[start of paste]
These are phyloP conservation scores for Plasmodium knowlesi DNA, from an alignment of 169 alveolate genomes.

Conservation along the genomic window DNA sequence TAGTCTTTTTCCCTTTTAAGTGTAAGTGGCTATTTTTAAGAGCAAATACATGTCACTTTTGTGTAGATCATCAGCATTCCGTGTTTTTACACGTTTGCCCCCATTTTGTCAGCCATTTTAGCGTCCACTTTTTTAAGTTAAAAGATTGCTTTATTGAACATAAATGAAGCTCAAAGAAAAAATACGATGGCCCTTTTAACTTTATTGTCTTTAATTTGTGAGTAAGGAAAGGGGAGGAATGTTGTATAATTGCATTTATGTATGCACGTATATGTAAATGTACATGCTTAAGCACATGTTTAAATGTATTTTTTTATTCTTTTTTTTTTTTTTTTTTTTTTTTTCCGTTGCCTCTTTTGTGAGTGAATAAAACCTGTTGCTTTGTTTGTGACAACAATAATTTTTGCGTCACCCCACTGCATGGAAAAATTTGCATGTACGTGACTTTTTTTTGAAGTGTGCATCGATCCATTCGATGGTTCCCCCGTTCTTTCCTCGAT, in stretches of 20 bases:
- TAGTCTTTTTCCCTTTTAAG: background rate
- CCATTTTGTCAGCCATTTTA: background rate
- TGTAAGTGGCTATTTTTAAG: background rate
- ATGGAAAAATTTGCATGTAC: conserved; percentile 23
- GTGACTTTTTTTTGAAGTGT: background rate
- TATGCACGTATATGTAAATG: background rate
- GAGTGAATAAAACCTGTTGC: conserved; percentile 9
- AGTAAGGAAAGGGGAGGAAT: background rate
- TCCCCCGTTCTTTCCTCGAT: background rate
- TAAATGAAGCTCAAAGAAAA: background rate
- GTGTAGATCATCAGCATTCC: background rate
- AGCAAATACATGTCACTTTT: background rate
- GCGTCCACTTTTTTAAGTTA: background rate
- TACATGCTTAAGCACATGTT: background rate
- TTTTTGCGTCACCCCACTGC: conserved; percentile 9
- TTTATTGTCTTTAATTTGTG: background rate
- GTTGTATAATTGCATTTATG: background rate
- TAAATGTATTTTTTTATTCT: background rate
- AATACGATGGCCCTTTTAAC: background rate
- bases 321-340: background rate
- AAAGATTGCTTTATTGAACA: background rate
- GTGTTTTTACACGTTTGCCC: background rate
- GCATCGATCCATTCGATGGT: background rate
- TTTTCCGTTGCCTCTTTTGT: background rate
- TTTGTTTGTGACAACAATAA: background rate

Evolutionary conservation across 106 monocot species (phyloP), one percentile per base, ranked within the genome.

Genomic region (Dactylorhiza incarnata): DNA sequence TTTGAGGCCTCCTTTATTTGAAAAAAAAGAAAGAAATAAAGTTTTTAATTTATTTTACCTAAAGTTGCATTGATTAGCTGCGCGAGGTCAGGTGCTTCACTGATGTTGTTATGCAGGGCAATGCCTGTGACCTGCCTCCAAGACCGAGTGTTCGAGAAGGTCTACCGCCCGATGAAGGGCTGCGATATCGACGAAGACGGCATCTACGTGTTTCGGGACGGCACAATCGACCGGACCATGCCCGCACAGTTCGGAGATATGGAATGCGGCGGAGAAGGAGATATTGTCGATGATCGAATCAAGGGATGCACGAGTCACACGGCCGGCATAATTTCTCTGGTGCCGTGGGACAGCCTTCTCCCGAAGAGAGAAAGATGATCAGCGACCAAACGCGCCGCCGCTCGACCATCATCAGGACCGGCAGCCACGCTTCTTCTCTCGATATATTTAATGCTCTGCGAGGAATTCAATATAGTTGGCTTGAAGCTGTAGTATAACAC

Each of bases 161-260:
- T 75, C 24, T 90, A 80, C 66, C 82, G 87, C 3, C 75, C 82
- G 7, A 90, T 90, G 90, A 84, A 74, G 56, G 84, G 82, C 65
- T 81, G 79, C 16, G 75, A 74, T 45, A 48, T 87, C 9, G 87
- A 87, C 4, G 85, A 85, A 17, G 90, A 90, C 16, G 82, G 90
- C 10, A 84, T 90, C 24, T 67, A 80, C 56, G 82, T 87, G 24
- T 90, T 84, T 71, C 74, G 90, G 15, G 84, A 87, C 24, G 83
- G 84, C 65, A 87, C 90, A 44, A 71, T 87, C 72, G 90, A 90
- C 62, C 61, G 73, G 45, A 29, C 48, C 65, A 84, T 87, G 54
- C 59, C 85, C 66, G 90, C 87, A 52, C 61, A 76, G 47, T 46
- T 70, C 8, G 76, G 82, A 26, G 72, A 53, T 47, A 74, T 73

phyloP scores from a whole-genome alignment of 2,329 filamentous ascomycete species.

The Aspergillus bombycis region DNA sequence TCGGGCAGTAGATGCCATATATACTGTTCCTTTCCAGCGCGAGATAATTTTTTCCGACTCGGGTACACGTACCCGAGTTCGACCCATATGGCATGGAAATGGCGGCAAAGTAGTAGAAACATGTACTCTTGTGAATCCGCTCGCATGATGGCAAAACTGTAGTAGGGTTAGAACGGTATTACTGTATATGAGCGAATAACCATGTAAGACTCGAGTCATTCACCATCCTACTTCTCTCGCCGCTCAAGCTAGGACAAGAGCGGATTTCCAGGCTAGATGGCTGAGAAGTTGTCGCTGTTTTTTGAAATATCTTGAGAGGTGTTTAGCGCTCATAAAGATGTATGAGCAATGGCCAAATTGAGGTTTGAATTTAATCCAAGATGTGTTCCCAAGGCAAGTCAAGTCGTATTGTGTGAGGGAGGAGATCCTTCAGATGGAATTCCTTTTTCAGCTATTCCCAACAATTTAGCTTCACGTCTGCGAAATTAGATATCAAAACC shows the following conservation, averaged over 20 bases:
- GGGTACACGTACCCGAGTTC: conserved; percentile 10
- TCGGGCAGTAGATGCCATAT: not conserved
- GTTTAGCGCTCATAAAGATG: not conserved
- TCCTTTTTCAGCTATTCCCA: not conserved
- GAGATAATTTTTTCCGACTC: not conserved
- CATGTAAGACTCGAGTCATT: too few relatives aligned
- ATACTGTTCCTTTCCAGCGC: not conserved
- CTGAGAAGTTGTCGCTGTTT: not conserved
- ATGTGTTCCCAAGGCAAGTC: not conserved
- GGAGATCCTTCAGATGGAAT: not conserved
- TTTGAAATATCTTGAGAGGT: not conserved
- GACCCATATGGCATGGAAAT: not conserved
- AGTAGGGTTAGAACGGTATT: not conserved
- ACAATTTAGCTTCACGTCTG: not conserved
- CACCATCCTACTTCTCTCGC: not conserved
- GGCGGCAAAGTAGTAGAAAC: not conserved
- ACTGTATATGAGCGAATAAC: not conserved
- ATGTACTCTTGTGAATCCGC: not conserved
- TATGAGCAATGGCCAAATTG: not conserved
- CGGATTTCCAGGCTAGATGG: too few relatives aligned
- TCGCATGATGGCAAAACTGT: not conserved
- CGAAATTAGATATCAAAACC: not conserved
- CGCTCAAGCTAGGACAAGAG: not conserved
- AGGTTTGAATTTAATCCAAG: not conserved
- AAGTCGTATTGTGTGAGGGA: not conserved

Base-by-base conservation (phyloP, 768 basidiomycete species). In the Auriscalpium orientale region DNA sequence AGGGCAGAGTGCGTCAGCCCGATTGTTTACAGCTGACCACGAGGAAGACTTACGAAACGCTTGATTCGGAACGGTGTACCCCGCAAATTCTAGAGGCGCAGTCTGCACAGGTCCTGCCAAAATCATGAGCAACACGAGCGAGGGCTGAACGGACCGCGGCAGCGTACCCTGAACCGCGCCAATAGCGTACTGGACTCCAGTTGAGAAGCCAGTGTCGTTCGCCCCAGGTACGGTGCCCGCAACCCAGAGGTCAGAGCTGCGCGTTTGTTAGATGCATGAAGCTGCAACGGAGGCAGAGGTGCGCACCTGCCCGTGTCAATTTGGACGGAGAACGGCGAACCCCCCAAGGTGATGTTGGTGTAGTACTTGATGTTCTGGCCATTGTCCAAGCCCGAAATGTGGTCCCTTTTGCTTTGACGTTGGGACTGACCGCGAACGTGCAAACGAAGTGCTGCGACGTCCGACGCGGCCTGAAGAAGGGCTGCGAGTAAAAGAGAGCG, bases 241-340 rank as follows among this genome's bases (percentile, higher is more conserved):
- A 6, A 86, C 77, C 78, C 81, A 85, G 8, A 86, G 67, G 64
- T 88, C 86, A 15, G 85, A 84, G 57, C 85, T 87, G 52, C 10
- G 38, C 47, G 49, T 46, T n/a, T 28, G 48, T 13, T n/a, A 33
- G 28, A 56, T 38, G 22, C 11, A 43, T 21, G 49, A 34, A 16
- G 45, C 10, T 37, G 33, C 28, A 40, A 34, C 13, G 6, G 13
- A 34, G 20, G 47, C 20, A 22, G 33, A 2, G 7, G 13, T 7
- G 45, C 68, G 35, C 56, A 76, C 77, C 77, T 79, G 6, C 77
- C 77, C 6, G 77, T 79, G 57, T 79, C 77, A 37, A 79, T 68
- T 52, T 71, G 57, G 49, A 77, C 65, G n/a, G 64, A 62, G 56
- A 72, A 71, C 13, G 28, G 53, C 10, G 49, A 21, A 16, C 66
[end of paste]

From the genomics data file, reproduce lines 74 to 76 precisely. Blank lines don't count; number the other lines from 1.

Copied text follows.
- A 34, G 20, G 47, C 20, A 22, G 33, A 2, G 7, G 13, T 7
- G 45, C 68, G 35, C 56, A 76, C 77, C 77, T 79, G 6, C 77
- C 77, C 6, G 77, T 79, G 57, T 79, C 77, A 37, A 79, T 68